Plica syndrome: Signs, symptoms and treatment of this uncomfortable knee pain

The plica are connective tissue in the knee that exist in all fetuses, but they normally recede to small bands of tissue in adults. They have no significant function, but they can become inflamed and serve as a source of pain in active people.

Signs and symptoms of plica syndrome in the knee

Typically athletic individuals with plica syndrome complain of pain on the medial side of the knee, just inside of the patella (kneecap). If your plica is inflamed and swollen, you might notice a snapping sensation as the plica rubs across the knee with knee motion.

Do you have knee pain, or have you suffered a knee injury? Watch this video series on knee injuries in sports and exercise!

Diagnosis of a painful plica

The diagnosis of plica syndrome is often made by exclusion after a sports medicine physician rules out structural problems like meniscal tears. X-rays are usually normal. The doctor might order an MRI to rule out a meniscal tear or other pathology.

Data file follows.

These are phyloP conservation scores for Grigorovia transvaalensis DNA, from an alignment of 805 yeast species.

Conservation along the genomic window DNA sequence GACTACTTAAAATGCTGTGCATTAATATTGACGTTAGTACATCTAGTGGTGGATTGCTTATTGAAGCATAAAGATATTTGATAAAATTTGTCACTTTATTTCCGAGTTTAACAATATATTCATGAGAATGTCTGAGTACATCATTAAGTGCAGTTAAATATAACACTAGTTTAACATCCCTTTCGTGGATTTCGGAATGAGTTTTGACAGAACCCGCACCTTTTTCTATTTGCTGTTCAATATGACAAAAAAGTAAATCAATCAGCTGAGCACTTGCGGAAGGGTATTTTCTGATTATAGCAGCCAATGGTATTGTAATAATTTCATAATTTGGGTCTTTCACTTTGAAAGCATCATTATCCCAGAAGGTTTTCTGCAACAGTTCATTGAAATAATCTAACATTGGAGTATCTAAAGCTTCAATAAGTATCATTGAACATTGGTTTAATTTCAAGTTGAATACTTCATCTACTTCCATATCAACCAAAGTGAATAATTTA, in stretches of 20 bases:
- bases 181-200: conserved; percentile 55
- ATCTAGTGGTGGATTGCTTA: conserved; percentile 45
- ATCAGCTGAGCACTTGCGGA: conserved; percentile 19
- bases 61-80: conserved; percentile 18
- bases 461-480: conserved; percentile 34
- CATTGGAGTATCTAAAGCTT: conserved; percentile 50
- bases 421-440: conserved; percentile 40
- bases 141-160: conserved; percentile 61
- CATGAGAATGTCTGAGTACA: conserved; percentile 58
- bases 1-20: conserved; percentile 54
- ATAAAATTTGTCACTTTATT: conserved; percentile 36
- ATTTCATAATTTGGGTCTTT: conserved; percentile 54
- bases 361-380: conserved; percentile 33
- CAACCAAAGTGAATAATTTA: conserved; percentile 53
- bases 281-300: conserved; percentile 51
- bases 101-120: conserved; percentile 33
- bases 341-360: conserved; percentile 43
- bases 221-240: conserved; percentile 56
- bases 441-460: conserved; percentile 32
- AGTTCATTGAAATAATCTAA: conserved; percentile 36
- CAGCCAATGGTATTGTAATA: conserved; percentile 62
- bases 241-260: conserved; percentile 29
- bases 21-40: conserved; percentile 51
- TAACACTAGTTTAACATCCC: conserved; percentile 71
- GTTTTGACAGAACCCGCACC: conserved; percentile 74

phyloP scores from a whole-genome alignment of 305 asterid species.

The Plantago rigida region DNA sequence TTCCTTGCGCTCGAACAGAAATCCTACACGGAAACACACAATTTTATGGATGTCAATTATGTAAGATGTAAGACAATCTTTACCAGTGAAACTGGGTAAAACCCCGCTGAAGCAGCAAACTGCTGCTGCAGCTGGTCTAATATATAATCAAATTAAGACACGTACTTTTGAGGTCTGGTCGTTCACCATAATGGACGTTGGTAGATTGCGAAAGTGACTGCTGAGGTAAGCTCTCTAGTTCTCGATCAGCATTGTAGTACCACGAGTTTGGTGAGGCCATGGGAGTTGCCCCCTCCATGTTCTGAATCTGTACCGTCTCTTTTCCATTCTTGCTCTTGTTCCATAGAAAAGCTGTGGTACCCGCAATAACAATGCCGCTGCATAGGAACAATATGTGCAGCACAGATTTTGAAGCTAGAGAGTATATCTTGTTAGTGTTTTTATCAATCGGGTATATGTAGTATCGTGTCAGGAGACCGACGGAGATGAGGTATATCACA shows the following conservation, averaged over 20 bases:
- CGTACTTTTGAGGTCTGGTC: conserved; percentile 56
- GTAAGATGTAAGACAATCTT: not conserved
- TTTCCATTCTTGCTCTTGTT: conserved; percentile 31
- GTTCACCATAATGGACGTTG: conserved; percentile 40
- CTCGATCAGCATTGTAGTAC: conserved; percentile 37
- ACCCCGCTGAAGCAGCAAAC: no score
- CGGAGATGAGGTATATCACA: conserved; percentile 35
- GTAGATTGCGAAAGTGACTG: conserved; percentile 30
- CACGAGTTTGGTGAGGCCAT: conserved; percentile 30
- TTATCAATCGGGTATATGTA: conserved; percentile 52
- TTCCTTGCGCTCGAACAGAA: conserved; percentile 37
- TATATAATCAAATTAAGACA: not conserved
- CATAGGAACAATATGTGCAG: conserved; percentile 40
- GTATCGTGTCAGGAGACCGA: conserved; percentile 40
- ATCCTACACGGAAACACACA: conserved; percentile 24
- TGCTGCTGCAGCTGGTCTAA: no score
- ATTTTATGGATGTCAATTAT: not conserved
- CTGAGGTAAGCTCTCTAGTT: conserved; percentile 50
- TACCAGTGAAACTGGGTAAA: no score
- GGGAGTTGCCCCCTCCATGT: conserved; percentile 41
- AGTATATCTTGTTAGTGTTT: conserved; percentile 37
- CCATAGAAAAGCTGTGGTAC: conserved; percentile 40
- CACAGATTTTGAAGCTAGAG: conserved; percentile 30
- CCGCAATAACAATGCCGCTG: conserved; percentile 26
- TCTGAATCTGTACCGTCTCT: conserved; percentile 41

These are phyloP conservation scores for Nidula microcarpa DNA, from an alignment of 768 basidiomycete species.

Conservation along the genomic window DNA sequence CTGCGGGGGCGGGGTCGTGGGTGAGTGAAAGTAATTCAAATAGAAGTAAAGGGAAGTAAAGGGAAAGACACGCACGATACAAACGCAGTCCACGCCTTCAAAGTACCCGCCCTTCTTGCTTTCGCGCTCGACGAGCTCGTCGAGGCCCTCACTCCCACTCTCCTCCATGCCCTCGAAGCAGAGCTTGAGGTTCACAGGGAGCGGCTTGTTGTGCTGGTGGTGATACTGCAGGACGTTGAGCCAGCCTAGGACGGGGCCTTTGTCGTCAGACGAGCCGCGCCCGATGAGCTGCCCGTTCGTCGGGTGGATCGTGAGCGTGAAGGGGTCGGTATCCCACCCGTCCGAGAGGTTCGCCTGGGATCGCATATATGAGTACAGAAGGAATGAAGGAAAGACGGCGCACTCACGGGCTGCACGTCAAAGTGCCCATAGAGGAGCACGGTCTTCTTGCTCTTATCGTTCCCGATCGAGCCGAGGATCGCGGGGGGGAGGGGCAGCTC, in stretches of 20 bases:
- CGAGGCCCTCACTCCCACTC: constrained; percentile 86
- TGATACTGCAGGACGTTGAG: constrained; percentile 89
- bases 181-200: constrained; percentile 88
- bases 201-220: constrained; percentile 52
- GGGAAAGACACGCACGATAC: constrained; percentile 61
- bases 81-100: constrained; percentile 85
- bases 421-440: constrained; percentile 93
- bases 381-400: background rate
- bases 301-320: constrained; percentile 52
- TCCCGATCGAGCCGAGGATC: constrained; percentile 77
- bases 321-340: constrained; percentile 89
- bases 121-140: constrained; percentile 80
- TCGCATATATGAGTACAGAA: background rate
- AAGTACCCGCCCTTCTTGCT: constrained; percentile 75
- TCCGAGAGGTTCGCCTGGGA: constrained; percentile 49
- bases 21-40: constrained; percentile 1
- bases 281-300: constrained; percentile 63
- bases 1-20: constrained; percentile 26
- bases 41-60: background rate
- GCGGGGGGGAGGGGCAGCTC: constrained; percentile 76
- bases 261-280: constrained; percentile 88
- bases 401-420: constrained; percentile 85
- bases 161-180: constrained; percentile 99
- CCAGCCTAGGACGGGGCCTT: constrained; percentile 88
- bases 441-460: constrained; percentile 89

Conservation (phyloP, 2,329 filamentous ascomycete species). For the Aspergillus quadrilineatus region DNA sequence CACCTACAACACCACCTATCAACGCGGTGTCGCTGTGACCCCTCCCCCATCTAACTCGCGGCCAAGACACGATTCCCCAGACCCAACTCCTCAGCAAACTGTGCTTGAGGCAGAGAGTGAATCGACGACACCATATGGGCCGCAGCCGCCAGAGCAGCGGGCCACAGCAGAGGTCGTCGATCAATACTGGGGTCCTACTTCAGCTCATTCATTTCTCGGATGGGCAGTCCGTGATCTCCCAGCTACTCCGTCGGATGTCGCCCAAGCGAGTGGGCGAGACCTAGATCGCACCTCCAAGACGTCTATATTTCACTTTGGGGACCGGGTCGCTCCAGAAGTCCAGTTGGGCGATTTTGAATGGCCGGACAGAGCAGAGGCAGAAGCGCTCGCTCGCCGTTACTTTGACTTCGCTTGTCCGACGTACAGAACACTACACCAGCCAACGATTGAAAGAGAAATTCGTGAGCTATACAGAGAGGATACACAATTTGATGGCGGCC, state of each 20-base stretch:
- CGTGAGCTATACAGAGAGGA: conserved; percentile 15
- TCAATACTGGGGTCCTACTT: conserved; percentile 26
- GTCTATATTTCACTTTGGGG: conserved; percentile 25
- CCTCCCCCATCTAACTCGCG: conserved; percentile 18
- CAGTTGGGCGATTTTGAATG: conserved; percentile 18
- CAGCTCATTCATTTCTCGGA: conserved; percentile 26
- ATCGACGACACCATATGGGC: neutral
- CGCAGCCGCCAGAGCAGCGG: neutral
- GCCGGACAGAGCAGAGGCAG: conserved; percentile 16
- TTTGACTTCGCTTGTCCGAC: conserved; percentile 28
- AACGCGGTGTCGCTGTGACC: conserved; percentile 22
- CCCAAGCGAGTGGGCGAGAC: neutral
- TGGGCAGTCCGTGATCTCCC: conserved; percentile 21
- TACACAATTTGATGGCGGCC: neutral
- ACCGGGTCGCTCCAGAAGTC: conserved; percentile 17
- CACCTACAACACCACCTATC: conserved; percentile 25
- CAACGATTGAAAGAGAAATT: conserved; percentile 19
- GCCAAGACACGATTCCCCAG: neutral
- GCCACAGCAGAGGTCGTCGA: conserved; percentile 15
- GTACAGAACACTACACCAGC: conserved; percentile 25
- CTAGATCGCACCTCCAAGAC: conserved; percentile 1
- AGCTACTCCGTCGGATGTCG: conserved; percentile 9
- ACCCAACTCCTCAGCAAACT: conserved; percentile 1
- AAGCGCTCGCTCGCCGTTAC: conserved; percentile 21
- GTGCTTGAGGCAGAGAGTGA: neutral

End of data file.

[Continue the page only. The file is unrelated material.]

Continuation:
Plica
Pain from a plica is most often felt on the medial side of the knee above the joint line (white arrow).

Treatment of a plica in the knee

Treatment of a painful plica is usually nonsurgical. Anti-inflammatory medications and ice can help. You can play sports and participate in desired exercise activities if you can tolerate the symptoms. Occasionally the physician might inject cortisone into the plica to try to calm down the inflammation. He might also recommend physical therapy for exercises and possibly ultrasound or other modalities. Occasionally surgery to remove the plica can be performed, although recovery from that surgery can take longer than many patients expect.

In this video, I discuss the common signs and symptoms of an inflamed plica and how you can find out if a plica could be the cause of your knee pain.

Also read:
X-rays play an important role in the evaluation of knee pain
5 common running injuries

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